Testing the water, talking to the people
The research team began testing tap water in homes impacted by the spill. The goal of their scientific tests was to find the answer to one question: What chemicals were citizens exposed to when they turned on their faucets?
West Virginia and federal officials are testing water too, of course. But largely, their testing is done at the hydrant level, that is, they are testing the water that goes into residences, before it runs through residential plumbing systems. Why might testing tap water be different? Dr. Whelton’s team is concerned about the potential for the spilled chemicals to react in home plumbing systems, which could change the public health risks. For example, contaminated water sitting in an older plumbing system could be absorbed into the pipes themselves and potentially leach back into drinking water, long after contaminated water has left the system.
And while he and his team were testing homes, they found another reason for concern about this: Many of the residents they met hadn’t flushed their water systems, as state and federal officials had advised. The residents had heard the recommendation, but they feared exposure to the chemicals by turning on their faucets at all. This raised more alarms for Dr. Whelton’s team, since contaminated water sitting dormant in plumbing systems might have additional public health implications. That’s when they realized it: government officials had failed to address residents’ other concerns—residents had been told to flush their systems but hadn’t been given information about whether this would expose them to chemicals and how they could minimize that exposure.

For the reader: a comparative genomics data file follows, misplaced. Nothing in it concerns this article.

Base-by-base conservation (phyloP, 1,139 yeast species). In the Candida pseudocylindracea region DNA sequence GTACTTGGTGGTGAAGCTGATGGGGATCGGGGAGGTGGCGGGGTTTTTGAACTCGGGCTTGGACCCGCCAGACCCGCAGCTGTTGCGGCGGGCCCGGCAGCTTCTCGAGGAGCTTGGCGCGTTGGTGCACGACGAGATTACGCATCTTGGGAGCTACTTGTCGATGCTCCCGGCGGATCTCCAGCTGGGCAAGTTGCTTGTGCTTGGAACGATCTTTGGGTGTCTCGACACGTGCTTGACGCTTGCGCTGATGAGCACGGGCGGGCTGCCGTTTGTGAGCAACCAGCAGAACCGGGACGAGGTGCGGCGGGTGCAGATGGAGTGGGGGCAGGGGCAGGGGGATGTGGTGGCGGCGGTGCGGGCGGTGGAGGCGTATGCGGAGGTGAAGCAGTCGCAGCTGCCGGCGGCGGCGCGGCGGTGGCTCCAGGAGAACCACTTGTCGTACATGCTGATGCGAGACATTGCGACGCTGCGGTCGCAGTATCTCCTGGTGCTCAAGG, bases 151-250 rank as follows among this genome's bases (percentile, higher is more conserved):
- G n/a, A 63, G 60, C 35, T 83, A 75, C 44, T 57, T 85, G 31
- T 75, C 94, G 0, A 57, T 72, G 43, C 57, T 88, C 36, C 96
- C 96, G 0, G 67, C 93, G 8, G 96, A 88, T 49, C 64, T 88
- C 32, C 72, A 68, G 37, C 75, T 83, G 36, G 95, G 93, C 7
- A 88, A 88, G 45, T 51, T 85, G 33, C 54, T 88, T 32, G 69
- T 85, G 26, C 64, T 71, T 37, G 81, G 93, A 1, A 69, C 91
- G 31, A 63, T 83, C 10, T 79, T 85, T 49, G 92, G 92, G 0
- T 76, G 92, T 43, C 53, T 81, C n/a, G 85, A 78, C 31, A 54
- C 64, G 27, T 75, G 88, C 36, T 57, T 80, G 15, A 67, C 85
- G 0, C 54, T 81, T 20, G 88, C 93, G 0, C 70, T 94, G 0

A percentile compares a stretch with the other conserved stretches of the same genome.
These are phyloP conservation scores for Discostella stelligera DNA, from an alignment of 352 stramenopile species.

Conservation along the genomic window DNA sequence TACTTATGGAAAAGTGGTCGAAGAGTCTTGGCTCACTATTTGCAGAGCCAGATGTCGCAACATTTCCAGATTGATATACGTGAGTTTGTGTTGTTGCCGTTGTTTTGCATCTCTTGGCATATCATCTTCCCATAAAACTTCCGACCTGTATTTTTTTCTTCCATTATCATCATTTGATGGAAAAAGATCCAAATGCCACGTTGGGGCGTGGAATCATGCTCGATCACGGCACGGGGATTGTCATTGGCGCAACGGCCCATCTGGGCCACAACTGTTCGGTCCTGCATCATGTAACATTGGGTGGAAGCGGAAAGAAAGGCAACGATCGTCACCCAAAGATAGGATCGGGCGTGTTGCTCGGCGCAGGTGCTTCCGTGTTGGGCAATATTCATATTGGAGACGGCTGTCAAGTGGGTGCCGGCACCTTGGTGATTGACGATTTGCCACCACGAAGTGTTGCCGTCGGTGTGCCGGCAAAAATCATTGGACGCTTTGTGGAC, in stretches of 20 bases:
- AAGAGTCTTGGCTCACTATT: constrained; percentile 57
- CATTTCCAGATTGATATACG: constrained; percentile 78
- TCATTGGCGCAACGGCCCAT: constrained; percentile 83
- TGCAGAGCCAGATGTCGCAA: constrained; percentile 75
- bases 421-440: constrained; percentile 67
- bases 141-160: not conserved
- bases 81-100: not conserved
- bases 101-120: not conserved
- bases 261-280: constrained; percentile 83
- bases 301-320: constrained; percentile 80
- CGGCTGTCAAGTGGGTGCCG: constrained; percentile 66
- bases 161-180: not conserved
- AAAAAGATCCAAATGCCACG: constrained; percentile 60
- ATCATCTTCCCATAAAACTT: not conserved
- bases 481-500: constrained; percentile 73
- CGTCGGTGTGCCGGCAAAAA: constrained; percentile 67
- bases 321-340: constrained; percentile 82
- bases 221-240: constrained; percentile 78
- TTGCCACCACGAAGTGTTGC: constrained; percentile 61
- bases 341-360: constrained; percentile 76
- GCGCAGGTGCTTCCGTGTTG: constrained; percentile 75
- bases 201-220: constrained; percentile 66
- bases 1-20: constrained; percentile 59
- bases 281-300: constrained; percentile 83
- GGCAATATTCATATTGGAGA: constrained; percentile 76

Bringing scientific information to those who need it
To address this public information gap, Dr. Whelton teamed up with Krista Bryson, an Ohio State graduate student and West Virginia native, to create a video (above) discussing the negative effects of residents’ not flushing their water and disseminate it to the media and the public. The video, along with a list of answers to 10 commonly asked questions from the public, was posted at wvwatercrisis.com and, in its first week, had more than 2,000 views on Youtube.
After a week of collecting samples, talking to the media, and meeting with affected residents and decision makers, the research team has returned to Alabama to get back to their lab—working around the clock to be able to analyze and share their results as soon as possible. They hope their work can inform response and recovery efforts and empower people to make more informed decisions about their water in the wake of the chemical spill. Since leaving West Virginia, the team has been contacted by numerous residents asking for help, and they plan to return in one month to present results and hopefully collect more samples.
When asked about her future scientific work, McMillan noted that for the rest of her graduate work and scientific career she’ll remember to “keep the human component in [her] science. I’ll make sure that my future work benefits the greater good.”
I’ll continue to cover the research team’s progress.